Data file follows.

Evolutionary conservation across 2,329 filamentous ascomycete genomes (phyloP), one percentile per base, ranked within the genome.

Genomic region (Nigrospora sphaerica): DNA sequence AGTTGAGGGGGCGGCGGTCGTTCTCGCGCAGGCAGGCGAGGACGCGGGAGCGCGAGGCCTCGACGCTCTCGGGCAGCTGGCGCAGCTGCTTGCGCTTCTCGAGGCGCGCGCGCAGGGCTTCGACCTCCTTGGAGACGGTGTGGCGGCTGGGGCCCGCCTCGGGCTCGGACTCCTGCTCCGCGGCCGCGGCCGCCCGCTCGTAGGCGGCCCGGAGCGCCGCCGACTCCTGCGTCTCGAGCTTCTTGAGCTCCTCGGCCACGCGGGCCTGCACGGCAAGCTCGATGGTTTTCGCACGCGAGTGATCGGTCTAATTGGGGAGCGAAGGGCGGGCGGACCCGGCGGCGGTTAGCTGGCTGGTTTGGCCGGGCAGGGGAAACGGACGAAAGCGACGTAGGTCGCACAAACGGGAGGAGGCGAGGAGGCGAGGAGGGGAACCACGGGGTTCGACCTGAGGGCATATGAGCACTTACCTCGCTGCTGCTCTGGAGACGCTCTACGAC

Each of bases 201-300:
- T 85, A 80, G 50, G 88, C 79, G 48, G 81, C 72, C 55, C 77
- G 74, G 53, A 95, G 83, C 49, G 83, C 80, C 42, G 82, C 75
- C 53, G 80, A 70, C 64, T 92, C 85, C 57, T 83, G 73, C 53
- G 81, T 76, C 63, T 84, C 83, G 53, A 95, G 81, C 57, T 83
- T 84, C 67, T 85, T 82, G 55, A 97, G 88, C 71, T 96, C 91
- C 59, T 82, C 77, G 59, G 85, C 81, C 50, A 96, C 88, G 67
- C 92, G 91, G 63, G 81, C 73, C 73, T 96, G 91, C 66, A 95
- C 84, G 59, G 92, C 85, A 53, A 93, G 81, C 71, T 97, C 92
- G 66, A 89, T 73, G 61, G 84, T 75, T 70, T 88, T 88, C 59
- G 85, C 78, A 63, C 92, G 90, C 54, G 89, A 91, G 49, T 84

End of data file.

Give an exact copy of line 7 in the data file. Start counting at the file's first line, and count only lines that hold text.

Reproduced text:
- G 81, T 76, C 63, T 84, C 83, G 53, A 95, G 81, C 57, T 83